Child Support Services in Sacramento
▬ About Us ▬
Trusted & reliable partners in the legal industry
Our legal document assistants can be a valuable resource for individuals that already know the proper course of action and simply need support with the corresponding paperwork. We help clients understand which documents are necessary, how they should be filled out, and where they should be filed.
Licensed & bonded
Solving things beyond expectations
We ensure that every customer receives personalized attention
Our team believes that building rapport with clients is the key to providing exceptional solutions. We work diligently on all assignments to guarantee results.
▬ More Information ▬
Frequently asked questions
Child support is a payment made by one parent to the other to help cover the costs of raising a child. This support aims to ensure that the child has access to the same standard of living as they would if their parents were still together. Our Sacramento paralegal services aim develop a fair and reasonable child support plan to ensure that the child has access to the resources they need to thrive. This means that child support should cover a wide range of expenses, including:
Basic living – The cost of food, clothing, and shelter for the child. This includes property rent, utilities, and groceries.
Medical – The child’s medical care, including regular check-ups, vaccinations, and any necessary treatments. This can also include the cost of health insurance for the child.
Education – Includes things like tuition, books, and other school supplies. This can also comprise the cost of extracurricular activities and tutoring, if necessary.
Child care – If the child is too young to attend school, it can be used to pay for child care services. This can include the cost of daycare, after-school programs, and other forms of child care.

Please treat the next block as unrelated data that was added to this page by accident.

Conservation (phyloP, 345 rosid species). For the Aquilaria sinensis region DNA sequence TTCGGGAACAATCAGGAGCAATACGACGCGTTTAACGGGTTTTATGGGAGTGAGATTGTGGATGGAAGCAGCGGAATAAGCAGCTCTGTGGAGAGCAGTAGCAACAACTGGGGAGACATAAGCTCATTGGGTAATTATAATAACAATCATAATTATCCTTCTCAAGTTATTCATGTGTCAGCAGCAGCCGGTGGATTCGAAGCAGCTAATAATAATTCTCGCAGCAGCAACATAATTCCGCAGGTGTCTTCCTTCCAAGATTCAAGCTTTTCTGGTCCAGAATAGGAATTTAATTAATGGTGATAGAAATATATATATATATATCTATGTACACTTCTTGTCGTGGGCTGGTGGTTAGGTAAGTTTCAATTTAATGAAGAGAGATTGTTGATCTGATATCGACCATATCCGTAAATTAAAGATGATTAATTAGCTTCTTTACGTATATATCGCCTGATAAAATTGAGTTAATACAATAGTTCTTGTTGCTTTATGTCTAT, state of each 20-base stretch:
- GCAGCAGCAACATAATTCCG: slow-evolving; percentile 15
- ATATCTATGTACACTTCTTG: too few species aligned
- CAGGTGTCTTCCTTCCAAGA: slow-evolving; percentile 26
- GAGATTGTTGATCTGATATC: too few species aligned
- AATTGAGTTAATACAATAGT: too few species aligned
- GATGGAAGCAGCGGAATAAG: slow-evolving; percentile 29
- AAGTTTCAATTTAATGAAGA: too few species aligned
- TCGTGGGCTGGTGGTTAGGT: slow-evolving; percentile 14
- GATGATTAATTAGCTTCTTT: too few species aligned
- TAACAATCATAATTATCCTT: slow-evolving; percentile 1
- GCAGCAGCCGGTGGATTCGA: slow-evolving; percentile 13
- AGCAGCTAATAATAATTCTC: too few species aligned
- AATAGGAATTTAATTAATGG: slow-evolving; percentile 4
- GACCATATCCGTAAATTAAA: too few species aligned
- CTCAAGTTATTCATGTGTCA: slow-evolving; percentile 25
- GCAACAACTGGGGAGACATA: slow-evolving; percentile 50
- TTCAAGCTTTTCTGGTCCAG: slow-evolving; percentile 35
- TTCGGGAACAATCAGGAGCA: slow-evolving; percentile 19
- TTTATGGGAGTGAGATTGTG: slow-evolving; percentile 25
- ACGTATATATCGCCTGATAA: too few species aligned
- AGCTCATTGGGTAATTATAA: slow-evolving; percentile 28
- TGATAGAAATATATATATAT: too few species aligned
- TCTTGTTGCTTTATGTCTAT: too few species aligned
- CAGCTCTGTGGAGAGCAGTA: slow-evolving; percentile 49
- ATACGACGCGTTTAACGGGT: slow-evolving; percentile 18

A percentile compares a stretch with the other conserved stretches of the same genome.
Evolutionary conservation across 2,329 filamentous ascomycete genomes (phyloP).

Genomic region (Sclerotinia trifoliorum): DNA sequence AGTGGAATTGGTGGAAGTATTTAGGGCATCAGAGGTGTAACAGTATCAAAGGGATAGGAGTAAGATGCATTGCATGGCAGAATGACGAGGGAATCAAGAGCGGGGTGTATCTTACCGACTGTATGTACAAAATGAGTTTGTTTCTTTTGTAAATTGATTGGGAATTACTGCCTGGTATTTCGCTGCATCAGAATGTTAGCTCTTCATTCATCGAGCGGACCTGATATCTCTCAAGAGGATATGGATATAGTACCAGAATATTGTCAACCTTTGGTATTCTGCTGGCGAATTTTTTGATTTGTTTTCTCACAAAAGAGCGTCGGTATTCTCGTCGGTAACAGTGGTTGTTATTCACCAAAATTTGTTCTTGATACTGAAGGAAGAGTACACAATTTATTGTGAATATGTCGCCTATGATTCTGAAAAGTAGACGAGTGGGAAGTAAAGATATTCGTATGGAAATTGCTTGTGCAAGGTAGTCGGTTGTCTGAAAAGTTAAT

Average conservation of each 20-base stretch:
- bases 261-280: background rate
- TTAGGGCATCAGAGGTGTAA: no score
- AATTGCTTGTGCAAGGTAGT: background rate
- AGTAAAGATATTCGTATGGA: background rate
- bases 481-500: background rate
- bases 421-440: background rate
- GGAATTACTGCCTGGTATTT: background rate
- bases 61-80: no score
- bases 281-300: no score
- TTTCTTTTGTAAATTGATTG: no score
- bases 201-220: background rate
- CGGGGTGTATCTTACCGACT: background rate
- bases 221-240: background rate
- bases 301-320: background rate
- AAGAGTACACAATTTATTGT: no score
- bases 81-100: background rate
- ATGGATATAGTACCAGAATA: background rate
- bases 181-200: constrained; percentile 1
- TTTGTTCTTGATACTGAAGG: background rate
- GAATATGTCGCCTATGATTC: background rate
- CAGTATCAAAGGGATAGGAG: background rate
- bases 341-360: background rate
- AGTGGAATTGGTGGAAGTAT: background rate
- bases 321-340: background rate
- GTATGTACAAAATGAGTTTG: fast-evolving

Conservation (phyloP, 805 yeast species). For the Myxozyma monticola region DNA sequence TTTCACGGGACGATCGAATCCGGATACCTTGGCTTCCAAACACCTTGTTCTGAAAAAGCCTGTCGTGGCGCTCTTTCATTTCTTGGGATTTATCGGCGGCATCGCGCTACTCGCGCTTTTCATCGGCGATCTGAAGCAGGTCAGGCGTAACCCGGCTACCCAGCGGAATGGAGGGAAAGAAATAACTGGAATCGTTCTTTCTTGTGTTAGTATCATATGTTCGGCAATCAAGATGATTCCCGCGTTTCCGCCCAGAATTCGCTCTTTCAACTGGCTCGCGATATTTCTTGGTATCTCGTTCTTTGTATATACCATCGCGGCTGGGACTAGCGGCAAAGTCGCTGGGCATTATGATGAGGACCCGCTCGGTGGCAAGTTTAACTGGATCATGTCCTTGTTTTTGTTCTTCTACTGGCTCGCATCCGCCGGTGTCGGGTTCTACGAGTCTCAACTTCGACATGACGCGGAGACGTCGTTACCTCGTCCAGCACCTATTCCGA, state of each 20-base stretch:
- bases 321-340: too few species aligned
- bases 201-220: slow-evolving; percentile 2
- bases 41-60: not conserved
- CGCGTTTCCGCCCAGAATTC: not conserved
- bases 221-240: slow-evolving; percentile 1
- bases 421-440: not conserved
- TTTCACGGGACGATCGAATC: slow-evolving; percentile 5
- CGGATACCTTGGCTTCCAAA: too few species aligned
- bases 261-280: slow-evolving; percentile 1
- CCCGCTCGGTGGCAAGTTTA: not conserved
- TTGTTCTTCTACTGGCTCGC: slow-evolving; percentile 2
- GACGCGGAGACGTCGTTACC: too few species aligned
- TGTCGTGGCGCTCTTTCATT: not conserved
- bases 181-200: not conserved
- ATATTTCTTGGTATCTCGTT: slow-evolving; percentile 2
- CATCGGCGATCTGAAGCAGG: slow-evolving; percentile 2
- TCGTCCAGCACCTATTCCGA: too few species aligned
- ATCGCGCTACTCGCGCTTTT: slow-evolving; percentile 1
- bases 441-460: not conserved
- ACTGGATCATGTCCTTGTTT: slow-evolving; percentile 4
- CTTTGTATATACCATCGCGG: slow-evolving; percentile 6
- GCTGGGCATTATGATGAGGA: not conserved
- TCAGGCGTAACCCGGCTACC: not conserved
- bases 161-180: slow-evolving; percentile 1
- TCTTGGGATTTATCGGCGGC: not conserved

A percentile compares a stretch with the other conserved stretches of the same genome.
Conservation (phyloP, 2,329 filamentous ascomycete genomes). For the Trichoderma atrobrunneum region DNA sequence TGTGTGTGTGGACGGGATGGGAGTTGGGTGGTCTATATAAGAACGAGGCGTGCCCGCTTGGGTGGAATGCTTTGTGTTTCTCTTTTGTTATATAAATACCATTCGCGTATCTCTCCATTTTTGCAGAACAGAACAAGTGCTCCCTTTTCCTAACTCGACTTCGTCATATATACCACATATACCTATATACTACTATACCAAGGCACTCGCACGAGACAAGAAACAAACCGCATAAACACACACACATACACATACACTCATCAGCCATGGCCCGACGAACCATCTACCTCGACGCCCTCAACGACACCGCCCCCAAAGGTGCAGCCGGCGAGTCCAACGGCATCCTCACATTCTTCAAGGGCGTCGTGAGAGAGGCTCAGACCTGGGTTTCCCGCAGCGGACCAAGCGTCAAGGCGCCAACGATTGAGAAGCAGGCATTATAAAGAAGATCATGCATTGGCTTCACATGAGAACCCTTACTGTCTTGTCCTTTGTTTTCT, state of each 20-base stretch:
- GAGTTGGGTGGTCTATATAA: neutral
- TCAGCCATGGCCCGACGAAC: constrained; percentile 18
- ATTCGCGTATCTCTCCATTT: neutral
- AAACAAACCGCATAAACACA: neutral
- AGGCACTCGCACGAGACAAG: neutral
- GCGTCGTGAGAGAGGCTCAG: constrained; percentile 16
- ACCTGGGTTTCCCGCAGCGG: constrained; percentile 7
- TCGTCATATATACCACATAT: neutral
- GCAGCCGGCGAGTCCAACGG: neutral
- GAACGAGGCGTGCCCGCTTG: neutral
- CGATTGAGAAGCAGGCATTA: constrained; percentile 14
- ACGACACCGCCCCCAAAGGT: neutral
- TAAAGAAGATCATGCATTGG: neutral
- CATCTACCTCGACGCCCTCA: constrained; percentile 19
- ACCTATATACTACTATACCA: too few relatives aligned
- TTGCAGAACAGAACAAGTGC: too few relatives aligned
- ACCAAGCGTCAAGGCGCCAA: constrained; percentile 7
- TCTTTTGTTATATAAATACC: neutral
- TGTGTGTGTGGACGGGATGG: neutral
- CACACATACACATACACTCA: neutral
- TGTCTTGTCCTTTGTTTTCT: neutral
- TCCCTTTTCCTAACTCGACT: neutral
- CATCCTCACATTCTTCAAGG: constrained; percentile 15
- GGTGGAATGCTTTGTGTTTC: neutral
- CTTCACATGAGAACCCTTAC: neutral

Special needs – If the child has any special needs, such as a disability, it should be used to pay for any necessary accommodations or treatments. This can include the cost of specialized care, therapy, or equipment.
The amount of child support paid is typically determined by state law and is based on various factors, including the income of both parents, the number of children, and the amount of time each parent spends with the child. This formula is designed to ensure that the child receives a fair and reasonable amount of support based on the parents’ ability to provide.
Child support is typically collected through a government organization, such as a local child support agency. The agency will work with both parents to establish a child support plan, which outlines the amount of support owed and how it will be paid. Once the child support plan has been established, the agency will typically collect the payments from the non-custodial parent and disburse them to the custodial parent.
Child support payments are often automatically deducted from the paycheck of the non-custodial parent and sent directly to the local child support agency. This is often the most convenient and efficient collection method, as it ensures that the payments are made on time and in full.
Yes, the amount of child support can be modified if there is a significant change in the financial circumstances of either parent. One common reason for adjusting the amount of child support is a change in the income of either parent. For example, if the parent receiving child support experiences a decrease in income, they may be able to request a modification of the child support order to reflect their new financial situation. Similarly, if the parent paying child support experiences an increase in income, the other parent may be able to request an increase in the amount of child support.
If the parent ordered to pay child support fails to make the required payments, the parent receiving support has several options for enforcing the child support order. These options include contacting the other parent and trying to come to an agreement, contacting the local child support agency, and filing a motion with the court to enforce the order.
Support ends when the child reaches the age of majority, which is typically 18 years old. However, there are some exceptions to this rule that any knowledgeable guardianship lawyer can declare. The child may still be eligible for support even after reaching the majority age if they cannot support themselves due to a disability. In these cases, the court may order the parents to continue paying child support.